The IAEA is an autonomous international organization with the aim to “promote the peaceful use of nuclear energy and to inhibit its use for military purposes.” (1)
The organization has long expressed concern about Iran’s nuclear activities and has monitored Iran’s nuclear program – issuing a series of regular reports on the matter.
While previous reports have been less thorough, the IAEA’s latest report highlights a meticulous case that is drawn from both the organization’s own evidence, as well as evidence produced by ten member states. That evidence suggests, according to the BBC, that Iran has carried out activities “relevant to the development of a nuclear explosive device.”
Evidence Mounting Against Iran
During an inspection visit to Tehran in August, the IAEA complained that officials had not cooperated fully with its inspectors, and that Iran had displayed "greater transparency" during previous visits when compared to the most recent.
In addition to that unwelcome experience, additional evidence from member states proves that there has been testing of nuclear explosives, experiments with detonating a nuclear weapon, and a claim that Iran has used computer modelling on the behavior nuclear devices.
All of this evidence together leaves the IAEA with little option except to voice its concern that Iran is diligently working on obtaining a new nuclear weapon.
Iran has dismissed the claims made by the IAEA as fictitious.
In 2010, President Ahmadinejad told the UN that nuclear weapons were "a fire against humanity," a sentiment the Iranian president reiterated again recently when, following the IAEA report, he addressed the US by saying:
"We do not need an atomic bomb. The Iranian nation is wise. It won’t build two atomic bombs while you have 20,000 warheads." (2)
While the report did not state whether or not Iran had mastered the nuclear process, nor how long it would take for Iran to create a bomb, there is growing concern that an impending nuclear program in Iran could threaten global peace.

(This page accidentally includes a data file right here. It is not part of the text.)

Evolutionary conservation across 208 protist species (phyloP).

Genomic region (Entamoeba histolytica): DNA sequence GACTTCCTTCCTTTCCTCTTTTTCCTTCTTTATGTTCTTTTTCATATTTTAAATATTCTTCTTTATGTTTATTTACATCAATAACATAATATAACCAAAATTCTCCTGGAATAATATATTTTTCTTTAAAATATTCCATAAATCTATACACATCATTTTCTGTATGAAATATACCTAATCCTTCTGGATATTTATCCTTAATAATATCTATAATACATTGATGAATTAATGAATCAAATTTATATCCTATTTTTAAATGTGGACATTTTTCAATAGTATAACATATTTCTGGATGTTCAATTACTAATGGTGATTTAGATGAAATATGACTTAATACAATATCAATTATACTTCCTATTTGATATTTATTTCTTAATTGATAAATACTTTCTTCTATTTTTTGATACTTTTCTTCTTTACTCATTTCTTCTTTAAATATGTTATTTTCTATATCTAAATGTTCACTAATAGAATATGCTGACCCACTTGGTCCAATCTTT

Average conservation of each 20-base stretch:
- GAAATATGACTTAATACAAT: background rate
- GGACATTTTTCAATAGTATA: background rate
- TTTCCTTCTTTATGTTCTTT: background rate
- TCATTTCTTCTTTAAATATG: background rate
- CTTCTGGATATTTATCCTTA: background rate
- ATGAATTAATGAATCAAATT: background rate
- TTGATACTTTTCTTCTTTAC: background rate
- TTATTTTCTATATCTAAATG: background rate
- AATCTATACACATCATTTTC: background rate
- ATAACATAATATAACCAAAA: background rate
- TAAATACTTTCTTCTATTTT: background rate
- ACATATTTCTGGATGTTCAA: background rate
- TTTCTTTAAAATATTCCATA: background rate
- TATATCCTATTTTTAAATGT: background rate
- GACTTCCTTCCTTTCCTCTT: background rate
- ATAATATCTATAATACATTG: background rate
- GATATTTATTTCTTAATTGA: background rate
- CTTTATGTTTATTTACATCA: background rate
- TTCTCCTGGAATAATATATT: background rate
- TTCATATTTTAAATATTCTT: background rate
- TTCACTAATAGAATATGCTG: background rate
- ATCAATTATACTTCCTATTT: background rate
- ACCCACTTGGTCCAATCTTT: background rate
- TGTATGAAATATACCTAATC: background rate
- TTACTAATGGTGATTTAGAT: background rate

International Concern Mounting
Having nuclear weapons in the hands of someone as erratic as President Ahmadinejad weighs heavy on the minds of decision-makers in countries such as Saudi Arabia and Israel, and throughout the whole of the international community.
If Iran did become the world’s tenth known nuclear power, both international experts and world leaders estimate that the danger of nuclear war would grow exponentially, whether caused by the Iranian bomb itself, or from a neighboring nation feeling compelled to proactively bomb Iran.
It is the latter sentiment that seems to be occupying the thoughts of Israeli Prime Minister, Benjamin Netanjahu, who is frequently stressing the potential danger of an attack from Iran, and therefore the possibility of an attack by Israel.
While few could deny that a nuclear Iran is a significant threat, some believe that there may still be time to avoid a nuclear Iran.
The responsibility for evading this potential danger lies primarily in the hands of the IAEA. In order to meet that responsibility, the board of Governors of the IAEA has adopted a resolution on the implementation of safeguards and relevant provisions of the UN Security Council resolutions on Iran.
Is the U.S. Doing Enough?
The resolutions stress the need for Iran and the IAEA to "intensify their dialogue" in order to tackle the unresolved issues surrounding the Iranian nuclear program.
Some observers have stated that Washington is taking a "back seat" in its involvement in Iran’s nuclear agenda, and that there needs to be a greater commitment by the US government if the world is to thwart the impending danger of Iran’s nuclear weapons.
CNN’s Patrick M. Cronin, in a report titled, "How Iran bomb could threaten peace," wrote:
"Washington should double down on financial measures, support for political opponents, arms for allies and convert actions... If Iran succeeds in brandishing nuclear arms, all Americans, and not just one political party, will feel the repercussions of a post-American era in which no outside power can act as a security guarantor." (3)
After the decade-long struggle to dig through the secrecy surrounding Iran's nuclear program, investigators have finally pierced through the cover-up with a trove of new, credible evidence. Iran continues to deny such evidence, dismissing the claims as "fictitious".
One thing does remain less ambiguous – that another major nuclear power in one of the world’s most volatile regions would be unthinkable.